feathered wings but four. We still don’t know how it flew, but we would not know
of its existence without the fossils. I would argue there’s another,
equally important reason, to study dinosaurs and it’s this: we are becoming increasingly
dependant on science and technology, but seeing fewer and fewer young people opt for the scientific disciplines
as a career. But dinosaurs are a gateway drug. (Laughter) They illustrate the possibilities
and process of science. You observe, you predict,
you gather data and you test. What we learn from studying dinosaurs,
can be applied to other sciences as well. It’s pretty important. It worked for me. When I was five years old, my big brother left for college
on the East Coast, but not before teaching me how to read. To continue this habit
that he started in me, he used to send me books
from the Biggie’s coast museums. My favourite book to this day
is “The Enormous Egg”. It tells the story
that I related to so well about this little farm kid
and his favourite chicken. He walked in one morning
and this little chicken was trying to brood an egg
that was three times its size. And when that egg finally hatched,
out popped the Triceratops. Trust me, I’ve gathered eggs for my aunt, and I’d much rather walk into a dinosaur
than some of those chickens. But what about my own speciality? Why study ancient molecules? It’s risky, very expensive
and there is a lot of people who say we’ll never get molecules
out of a dinosaur. But we have. Not only molecules, but we’ve gotten tissues and cells
for more than one fossil organism. So what can those molecules tell us? With further study, they can tell us more
about evolutionary relationships, so we can ever learn
from the bones themselves. But more importantly, we can learn how these animals
adapted, at the molecular level, to their own problems,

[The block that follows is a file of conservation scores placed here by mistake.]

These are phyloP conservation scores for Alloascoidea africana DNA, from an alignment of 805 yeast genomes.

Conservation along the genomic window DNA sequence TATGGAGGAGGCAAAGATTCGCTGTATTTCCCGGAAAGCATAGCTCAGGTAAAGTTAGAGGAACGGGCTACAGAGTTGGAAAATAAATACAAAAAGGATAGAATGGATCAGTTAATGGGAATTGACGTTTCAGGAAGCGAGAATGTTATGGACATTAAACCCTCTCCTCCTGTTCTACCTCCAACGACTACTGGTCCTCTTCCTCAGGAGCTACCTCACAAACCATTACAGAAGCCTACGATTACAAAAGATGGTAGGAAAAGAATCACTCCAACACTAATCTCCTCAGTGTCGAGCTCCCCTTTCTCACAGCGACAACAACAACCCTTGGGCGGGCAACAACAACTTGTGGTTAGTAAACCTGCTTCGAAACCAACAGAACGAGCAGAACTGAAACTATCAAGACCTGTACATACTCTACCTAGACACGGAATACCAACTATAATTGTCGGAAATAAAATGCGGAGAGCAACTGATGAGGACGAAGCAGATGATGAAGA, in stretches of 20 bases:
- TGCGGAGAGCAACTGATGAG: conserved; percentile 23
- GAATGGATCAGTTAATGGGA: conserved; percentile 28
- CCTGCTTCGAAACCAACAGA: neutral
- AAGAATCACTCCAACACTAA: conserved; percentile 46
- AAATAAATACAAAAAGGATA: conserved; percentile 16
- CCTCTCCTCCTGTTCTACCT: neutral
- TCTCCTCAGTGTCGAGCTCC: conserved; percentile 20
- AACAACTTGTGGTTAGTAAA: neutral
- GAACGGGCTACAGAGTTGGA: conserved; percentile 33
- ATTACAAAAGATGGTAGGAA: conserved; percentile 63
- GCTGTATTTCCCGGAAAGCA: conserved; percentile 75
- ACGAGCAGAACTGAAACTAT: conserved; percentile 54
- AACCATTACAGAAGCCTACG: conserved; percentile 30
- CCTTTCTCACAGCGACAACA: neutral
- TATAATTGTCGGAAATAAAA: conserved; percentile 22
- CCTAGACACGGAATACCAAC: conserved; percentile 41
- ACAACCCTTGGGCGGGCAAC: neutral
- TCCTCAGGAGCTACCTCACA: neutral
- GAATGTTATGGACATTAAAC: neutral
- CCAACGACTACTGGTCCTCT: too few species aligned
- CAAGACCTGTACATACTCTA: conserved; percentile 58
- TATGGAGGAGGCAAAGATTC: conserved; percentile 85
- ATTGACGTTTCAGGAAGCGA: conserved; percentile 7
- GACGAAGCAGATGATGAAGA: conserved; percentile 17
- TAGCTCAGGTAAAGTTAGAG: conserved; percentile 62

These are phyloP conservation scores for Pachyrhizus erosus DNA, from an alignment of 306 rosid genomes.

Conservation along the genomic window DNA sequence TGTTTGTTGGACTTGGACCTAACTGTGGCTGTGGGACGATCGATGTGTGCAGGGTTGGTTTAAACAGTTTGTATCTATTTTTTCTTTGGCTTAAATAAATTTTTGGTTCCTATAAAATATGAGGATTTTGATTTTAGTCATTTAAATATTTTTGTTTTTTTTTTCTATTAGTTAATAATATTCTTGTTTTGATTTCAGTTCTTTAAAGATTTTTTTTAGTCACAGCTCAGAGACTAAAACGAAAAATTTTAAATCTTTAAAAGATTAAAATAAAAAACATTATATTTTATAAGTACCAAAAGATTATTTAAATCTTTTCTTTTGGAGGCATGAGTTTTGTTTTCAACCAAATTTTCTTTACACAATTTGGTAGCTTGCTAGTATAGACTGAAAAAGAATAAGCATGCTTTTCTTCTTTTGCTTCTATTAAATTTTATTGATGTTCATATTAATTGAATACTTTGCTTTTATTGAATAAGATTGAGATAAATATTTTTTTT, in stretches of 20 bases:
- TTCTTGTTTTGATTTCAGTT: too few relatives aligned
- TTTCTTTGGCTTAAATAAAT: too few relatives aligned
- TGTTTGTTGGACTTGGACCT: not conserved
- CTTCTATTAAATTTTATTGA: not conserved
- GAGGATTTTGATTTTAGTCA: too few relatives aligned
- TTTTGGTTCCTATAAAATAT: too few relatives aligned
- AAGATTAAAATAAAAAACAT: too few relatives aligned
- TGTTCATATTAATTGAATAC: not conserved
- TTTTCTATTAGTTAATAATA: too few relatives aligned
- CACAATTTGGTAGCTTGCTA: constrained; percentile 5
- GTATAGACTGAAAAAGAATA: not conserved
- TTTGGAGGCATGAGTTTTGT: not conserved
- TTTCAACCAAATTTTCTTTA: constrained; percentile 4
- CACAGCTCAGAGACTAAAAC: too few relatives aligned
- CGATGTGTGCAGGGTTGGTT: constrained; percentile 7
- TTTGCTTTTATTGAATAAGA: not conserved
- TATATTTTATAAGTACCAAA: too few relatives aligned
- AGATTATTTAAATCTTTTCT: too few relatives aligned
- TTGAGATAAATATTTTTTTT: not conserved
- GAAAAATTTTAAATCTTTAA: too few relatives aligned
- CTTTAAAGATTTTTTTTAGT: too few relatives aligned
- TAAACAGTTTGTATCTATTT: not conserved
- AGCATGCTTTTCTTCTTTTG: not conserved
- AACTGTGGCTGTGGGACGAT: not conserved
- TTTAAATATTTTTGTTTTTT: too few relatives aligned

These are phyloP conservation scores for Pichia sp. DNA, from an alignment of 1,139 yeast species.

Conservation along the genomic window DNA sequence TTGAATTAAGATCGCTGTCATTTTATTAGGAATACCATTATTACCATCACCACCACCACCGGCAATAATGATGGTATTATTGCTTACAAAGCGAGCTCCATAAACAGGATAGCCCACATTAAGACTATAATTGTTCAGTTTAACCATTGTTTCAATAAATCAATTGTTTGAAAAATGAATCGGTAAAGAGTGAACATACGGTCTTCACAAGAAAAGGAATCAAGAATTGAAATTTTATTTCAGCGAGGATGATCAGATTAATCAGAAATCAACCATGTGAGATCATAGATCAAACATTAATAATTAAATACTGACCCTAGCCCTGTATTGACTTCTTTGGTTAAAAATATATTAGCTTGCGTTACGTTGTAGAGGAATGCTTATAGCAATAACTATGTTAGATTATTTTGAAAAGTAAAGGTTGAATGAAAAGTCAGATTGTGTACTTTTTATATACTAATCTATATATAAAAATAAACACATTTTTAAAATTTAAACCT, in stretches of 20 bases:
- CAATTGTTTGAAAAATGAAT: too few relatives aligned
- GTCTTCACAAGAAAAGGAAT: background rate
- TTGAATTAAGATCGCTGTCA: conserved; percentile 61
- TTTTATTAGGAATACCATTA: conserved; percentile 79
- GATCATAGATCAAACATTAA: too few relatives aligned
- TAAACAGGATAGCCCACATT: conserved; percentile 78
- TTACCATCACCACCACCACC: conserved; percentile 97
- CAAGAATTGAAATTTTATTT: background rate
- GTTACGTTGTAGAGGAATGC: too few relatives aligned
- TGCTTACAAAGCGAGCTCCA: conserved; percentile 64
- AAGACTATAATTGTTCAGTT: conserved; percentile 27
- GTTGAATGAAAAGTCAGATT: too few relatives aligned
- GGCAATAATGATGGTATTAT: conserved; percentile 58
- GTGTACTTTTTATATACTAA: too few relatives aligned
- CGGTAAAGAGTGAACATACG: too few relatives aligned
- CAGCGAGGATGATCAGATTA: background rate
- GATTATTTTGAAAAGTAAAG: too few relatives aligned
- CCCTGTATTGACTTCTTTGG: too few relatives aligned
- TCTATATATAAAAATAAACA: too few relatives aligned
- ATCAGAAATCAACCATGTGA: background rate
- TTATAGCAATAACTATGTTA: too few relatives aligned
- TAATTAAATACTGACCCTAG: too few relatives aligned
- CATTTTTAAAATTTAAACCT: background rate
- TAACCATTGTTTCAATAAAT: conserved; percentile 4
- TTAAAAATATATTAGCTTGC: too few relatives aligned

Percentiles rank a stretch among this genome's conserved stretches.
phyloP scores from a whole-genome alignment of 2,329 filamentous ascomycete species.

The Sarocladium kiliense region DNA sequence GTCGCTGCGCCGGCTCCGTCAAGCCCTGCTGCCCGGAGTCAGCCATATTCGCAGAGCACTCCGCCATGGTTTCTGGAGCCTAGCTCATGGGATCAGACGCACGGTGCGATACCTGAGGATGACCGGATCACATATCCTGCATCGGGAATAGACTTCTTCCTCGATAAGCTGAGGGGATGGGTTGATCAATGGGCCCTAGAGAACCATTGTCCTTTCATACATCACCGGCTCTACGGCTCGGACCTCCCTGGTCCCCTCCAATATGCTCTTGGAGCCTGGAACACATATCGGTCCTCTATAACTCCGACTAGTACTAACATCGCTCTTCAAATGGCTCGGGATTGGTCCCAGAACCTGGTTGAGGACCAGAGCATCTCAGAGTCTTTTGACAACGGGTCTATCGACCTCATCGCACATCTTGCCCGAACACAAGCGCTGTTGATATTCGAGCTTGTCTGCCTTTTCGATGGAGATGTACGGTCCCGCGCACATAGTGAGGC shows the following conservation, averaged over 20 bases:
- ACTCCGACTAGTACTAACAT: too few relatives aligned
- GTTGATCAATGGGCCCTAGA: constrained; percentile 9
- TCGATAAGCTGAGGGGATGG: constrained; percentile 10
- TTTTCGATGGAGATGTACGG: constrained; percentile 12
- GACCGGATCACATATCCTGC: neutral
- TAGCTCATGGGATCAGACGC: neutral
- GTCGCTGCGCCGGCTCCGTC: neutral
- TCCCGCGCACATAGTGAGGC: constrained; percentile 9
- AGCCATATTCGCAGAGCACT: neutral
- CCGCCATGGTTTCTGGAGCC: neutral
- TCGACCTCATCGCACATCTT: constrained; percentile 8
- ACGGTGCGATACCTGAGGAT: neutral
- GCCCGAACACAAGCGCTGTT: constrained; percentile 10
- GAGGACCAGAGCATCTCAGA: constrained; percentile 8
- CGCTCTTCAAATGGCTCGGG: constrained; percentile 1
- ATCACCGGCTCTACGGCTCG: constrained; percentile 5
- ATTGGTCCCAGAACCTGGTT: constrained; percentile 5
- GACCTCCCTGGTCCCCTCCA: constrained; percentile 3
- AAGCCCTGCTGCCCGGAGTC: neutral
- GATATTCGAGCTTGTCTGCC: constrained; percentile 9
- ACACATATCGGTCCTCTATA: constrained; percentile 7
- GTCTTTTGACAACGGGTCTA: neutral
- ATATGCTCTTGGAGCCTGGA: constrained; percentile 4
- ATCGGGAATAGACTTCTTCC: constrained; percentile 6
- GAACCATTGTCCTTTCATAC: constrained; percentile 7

changes in the environment, varying CO2-levels,
introduction of new diseases. The dinosaurs faced all these too,
and they succeeded. So we have a lot to learn from them. As a matter of fact, some organisms
alive today are in danger of extinction because in the past they went
through a bottle-neck event, greatly reducing their genetic diversity
and the ability to adapt to change. If we could find molecules
in the fossils of these organisms, before they went
through this bottle-neck event, we would get an idea of the original
genetic diversity in those populations, and we might be able to use
this information in conservation efforts, and also learn
what made them vulnerable, while other organisms aren’t. Looking for molecules and fossils
has already resulted in advancements in comparative databases, technology
and increasing sensitivity. Just the process of it
has resulted in this. I can suggest that we have
a transparent flexible polymer. It has to be a use for that
in biomaterial science, when it lasts 80 million years. Even when we study the interactions
between molecules and their environments, we can learn information
about human diseases which in many cases
are the result of modified molecules. Even bioterrorism. What I do is look for small,
low concentration molecules that are heavily modified
in a sedimentary environment. And it requires really
sensitive instrumentation to do so. That’s what we need
when we look for bioterrorist agents. They’re highly modified,
low in concentration, and they cause a lot of problems. The same skill set is required. So I can make all roads lead to dinosaurs. For me it all began
with a children’s book. This professor is talking
to the little boy when he comes to study that Triceratops and he says: “a scientist doesn’t know
all the answers, nobody does. Not even teachers.” – They used to think highly
of teachers back then. – But a scientist keeps on trying
to find the answers. And just remember
when you’re talking about frontiers: maybe the next frontier lies in the past. Thank you. (Applause)